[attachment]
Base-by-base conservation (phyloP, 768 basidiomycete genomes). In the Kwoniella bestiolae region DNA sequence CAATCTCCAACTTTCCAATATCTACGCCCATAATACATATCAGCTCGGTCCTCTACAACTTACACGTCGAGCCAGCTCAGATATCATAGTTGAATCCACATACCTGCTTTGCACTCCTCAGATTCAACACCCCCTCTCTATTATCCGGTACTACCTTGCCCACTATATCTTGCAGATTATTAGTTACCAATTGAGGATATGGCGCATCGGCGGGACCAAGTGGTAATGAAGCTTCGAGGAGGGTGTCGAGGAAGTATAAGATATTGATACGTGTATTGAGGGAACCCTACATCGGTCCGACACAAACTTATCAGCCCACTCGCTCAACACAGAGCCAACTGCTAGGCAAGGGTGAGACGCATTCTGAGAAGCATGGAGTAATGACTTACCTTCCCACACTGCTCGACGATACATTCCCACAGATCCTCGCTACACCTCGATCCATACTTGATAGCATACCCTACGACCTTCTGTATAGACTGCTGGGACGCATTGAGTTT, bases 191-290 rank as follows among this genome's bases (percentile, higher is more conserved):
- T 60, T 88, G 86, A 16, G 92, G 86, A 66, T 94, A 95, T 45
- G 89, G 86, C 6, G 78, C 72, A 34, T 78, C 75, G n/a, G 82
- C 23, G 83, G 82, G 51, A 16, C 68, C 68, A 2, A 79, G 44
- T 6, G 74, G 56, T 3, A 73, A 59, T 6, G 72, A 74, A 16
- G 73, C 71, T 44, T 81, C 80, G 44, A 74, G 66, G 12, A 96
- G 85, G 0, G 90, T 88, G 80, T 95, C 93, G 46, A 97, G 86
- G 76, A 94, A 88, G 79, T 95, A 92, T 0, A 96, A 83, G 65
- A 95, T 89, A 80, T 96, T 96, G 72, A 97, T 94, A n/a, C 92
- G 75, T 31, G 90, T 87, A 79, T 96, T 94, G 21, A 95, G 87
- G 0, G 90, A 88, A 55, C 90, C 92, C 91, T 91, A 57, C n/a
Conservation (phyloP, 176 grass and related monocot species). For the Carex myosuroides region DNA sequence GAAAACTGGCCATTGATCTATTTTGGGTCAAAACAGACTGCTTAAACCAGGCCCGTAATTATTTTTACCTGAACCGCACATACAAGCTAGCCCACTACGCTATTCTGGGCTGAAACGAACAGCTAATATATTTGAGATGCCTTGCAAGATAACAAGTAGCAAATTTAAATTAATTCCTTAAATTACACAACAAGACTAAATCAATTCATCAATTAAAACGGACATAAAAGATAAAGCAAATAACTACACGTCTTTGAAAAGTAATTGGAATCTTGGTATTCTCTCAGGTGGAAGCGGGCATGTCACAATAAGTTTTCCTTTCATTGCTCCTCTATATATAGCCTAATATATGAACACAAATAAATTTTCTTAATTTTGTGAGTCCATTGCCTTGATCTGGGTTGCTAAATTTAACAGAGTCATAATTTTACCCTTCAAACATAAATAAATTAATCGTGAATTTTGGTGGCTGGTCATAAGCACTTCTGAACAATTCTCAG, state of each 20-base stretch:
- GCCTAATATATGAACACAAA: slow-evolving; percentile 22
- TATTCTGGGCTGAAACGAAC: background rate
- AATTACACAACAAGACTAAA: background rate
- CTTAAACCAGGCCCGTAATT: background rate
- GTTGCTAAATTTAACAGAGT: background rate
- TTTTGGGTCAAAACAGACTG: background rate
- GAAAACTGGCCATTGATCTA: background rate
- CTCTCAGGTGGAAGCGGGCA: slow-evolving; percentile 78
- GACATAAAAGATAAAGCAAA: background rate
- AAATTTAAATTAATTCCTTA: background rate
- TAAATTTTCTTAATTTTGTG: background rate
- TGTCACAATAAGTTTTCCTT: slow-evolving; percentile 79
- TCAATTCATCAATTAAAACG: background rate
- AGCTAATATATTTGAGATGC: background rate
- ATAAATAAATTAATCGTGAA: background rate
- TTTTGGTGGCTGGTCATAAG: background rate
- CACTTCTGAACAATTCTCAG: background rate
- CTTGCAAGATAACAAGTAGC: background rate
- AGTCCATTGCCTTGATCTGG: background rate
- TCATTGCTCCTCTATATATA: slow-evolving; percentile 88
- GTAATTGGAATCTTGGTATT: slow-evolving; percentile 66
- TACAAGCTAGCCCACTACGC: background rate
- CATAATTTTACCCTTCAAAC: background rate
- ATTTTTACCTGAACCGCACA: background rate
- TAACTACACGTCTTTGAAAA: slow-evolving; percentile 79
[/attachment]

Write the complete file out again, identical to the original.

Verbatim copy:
Base-by-base conservation (phyloP, 768 basidiomycete genomes). In the Kwoniella bestiolae region DNA sequence CAATCTCCAACTTTCCAATATCTACGCCCATAATACATATCAGCTCGGTCCTCTACAACTTACACGTCGAGCCAGCTCAGATATCATAGTTGAATCCACATACCTGCTTTGCACTCCTCAGATTCAACACCCCCTCTCTATTATCCGGTACTACCTTGCCCACTATATCTTGCAGATTATTAGTTACCAATTGAGGATATGGCGCATCGGCGGGACCAAGTGGTAATGAAGCTTCGAGGAGGGTGTCGAGGAAGTATAAGATATTGATACGTGTATTGAGGGAACCCTACATCGGTCCGACACAAACTTATCAGCCCACTCGCTCAACACAGAGCCAACTGCTAGGCAAGGGTGAGACGCATTCTGAGAAGCATGGAGTAATGACTTACCTTCCCACACTGCTCGACGATACATTCCCACAGATCCTCGCTACACCTCGATCCATACTTGATAGCATACCCTACGACCTTCTGTATAGACTGCTGGGACGCATTGAGTTT, bases 191-290 rank as follows among this genome's bases (percentile, higher is more conserved):
- T 60, T 88, G 86, A 16, G 92, G 86, A 66, T 94, A 95, T 45
- G 89, G 86, C 6, G 78, C 72, A 34, T 78, C 75, G n/a, G 82
- C 23, G 83, G 82, G 51, A 16, C 68, C 68, A 2, A 79, G 44
- T 6, G 74, G 56, T 3, A 73, A 59, T 6, G 72, A 74, A 16
- G 73, C 71, T 44, T 81, C 80, G 44, A 74, G 66, G 12, A 96
- G 85, G 0, G 90, T 88, G 80, T 95, C 93, G 46, A 97, G 86
- G 76, A 94, A 88, G 79, T 95, A 92, T 0, A 96, A 83, G 65
- A 95, T 89, A 80, T 96, T 96, G 72, A 97, T 94, A n/a, C 92
- G 75, T 31, G 90, T 87, A 79, T 96, T 94, G 21, A 95, G 87
- G 0, G 90, A 88, A 55, C 90, C 92, C 91, T 91, A 57, C n/a
Conservation (phyloP, 176 grass and related monocot species). For the Carex myosuroides region DNA sequence GAAAACTGGCCATTGATCTATTTTGGGTCAAAACAGACTGCTTAAACCAGGCCCGTAATTATTTTTACCTGAACCGCACATACAAGCTAGCCCACTACGCTATTCTGGGCTGAAACGAACAGCTAATATATTTGAGATGCCTTGCAAGATAACAAGTAGCAAATTTAAATTAATTCCTTAAATTACACAACAAGACTAAATCAATTCATCAATTAAAACGGACATAAAAGATAAAGCAAATAACTACACGTCTTTGAAAAGTAATTGGAATCTTGGTATTCTCTCAGGTGGAAGCGGGCATGTCACAATAAGTTTTCCTTTCATTGCTCCTCTATATATAGCCTAATATATGAACACAAATAAATTTTCTTAATTTTGTGAGTCCATTGCCTTGATCTGGGTTGCTAAATTTAACAGAGTCATAATTTTACCCTTCAAACATAAATAAATTAATCGTGAATTTTGGTGGCTGGTCATAAGCACTTCTGAACAATTCTCAG, state of each 20-base stretch:
- GCCTAATATATGAACACAAA: slow-evolving; percentile 22
- TATTCTGGGCTGAAACGAAC: background rate
- AATTACACAACAAGACTAAA: background rate
- CTTAAACCAGGCCCGTAATT: background rate
- GTTGCTAAATTTAACAGAGT: background rate
- TTTTGGGTCAAAACAGACTG: background rate
- GAAAACTGGCCATTGATCTA: background rate
- CTCTCAGGTGGAAGCGGGCA: slow-evolving; percentile 78
- GACATAAAAGATAAAGCAAA: background rate
- AAATTTAAATTAATTCCTTA: background rate
- TAAATTTTCTTAATTTTGTG: background rate
- TGTCACAATAAGTTTTCCTT: slow-evolving; percentile 79
- TCAATTCATCAATTAAAACG: background rate
- AGCTAATATATTTGAGATGC: background rate
- ATAAATAAATTAATCGTGAA: background rate
- TTTTGGTGGCTGGTCATAAG: background rate
- CACTTCTGAACAATTCTCAG: background rate
- CTTGCAAGATAACAAGTAGC: background rate
- AGTCCATTGCCTTGATCTGG: background rate
- TCATTGCTCCTCTATATATA: slow-evolving; percentile 88
- GTAATTGGAATCTTGGTATT: slow-evolving; percentile 66
- TACAAGCTAGCCCACTACGC: background rate
- CATAATTTTACCCTTCAAAC: background rate
- ATTTTTACCTGAACCGCACA: background rate
- TAACTACACGTCTTTGAAAA: slow-evolving; percentile 79